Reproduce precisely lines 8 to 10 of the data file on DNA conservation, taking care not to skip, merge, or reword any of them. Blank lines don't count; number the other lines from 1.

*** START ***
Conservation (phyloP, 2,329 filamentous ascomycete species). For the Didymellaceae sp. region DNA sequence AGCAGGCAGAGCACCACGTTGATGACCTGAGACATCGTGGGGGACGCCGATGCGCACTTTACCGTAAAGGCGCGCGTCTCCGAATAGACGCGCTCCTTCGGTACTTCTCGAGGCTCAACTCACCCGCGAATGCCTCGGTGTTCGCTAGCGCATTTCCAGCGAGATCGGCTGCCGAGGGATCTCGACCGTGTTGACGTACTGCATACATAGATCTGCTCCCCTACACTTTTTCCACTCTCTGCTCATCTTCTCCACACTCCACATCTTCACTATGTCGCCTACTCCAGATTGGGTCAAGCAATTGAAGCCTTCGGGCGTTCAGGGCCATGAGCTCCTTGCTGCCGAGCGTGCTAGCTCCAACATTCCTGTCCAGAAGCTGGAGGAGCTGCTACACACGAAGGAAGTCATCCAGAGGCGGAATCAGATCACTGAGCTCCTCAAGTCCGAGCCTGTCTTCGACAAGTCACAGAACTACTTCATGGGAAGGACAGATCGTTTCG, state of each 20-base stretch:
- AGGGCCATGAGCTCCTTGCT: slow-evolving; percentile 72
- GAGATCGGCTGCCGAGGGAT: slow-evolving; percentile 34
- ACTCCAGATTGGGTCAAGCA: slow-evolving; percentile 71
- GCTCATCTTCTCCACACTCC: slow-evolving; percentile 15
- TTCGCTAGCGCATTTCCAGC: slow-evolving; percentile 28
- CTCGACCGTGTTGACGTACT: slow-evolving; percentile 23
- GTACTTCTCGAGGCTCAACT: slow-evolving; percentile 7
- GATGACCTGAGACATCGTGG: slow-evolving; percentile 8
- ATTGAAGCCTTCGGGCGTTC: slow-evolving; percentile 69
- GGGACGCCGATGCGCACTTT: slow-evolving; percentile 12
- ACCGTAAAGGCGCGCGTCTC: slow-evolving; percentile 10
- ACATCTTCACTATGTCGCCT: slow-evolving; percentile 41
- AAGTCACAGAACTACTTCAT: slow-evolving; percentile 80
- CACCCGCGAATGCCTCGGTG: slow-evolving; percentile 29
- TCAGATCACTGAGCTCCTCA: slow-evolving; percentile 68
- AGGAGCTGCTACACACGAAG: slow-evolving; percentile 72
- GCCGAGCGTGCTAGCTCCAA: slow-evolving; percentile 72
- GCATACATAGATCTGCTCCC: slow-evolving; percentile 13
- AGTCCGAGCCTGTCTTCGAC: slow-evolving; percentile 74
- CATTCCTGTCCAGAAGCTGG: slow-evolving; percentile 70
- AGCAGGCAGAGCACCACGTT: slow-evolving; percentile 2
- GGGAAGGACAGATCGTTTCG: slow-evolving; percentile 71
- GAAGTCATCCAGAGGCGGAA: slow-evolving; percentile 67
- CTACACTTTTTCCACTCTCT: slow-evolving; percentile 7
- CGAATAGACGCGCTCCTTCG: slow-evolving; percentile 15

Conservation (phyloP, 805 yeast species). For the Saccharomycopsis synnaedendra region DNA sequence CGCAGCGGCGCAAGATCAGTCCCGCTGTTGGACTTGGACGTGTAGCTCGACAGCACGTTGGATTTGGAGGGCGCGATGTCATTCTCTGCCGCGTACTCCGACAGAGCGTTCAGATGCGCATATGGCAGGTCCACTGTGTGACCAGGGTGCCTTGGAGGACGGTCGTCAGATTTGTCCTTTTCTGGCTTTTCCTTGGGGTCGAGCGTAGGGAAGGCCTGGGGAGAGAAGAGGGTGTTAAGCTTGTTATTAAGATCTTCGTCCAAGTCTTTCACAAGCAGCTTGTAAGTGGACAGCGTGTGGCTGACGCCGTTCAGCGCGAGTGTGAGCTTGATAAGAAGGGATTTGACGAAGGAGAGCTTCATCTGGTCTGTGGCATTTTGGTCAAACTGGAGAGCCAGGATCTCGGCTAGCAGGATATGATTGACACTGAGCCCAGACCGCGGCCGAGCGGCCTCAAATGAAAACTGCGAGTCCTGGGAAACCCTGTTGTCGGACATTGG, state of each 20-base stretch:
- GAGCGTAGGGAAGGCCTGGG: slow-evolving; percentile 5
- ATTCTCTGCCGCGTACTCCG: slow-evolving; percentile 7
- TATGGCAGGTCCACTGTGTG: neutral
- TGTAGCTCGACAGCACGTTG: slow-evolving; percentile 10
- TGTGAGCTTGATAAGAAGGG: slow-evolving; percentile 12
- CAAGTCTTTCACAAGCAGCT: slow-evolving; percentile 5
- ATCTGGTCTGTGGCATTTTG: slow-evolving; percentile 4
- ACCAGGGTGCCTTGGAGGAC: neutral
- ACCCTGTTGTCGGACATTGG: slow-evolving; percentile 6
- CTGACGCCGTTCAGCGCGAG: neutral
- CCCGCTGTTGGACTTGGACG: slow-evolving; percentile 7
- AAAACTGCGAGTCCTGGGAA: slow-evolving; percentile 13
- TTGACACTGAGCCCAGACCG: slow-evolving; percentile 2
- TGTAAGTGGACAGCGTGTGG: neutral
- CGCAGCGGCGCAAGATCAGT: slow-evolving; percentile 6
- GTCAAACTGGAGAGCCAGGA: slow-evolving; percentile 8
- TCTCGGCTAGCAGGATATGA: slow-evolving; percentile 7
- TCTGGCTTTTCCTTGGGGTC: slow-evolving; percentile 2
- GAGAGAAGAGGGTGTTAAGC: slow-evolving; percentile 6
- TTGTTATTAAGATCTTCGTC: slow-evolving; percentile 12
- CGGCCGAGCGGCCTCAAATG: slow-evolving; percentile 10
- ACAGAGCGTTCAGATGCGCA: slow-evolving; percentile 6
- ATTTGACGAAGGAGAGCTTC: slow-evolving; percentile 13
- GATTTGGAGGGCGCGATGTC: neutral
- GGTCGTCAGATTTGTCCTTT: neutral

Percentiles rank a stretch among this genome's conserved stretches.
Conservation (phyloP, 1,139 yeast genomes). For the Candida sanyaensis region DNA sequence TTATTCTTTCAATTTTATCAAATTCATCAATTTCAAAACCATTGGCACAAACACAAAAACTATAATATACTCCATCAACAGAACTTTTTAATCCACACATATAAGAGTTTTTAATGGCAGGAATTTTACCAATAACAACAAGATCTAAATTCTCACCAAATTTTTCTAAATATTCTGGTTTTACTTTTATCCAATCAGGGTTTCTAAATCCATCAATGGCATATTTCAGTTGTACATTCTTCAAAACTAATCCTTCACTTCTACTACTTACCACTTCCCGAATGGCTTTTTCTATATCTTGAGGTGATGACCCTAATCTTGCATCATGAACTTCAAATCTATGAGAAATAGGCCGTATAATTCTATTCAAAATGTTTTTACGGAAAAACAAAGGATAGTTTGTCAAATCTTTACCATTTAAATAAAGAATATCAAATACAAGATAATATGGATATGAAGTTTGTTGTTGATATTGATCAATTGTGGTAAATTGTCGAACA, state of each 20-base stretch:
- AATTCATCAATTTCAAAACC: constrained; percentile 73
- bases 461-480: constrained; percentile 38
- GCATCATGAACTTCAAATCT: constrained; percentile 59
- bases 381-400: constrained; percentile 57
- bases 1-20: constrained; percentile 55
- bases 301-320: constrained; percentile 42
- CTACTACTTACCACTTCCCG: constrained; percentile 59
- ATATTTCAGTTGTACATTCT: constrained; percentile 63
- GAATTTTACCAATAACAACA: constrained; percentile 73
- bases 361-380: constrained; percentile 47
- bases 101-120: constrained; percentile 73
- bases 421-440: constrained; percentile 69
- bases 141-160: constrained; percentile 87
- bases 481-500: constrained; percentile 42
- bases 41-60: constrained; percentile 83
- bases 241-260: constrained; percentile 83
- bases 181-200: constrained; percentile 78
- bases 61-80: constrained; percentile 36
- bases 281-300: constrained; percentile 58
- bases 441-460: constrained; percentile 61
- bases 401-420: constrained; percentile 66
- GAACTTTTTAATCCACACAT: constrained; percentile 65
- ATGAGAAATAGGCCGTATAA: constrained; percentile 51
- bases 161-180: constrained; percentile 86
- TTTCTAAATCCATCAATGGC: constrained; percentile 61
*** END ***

- GTACTTCTCGAGGCTCAACT: slow-evolving; percentile 7
- GATGACCTGAGACATCGTGG: slow-evolving; percentile 8
- ATTGAAGCCTTCGGGCGTTC: slow-evolving; percentile 69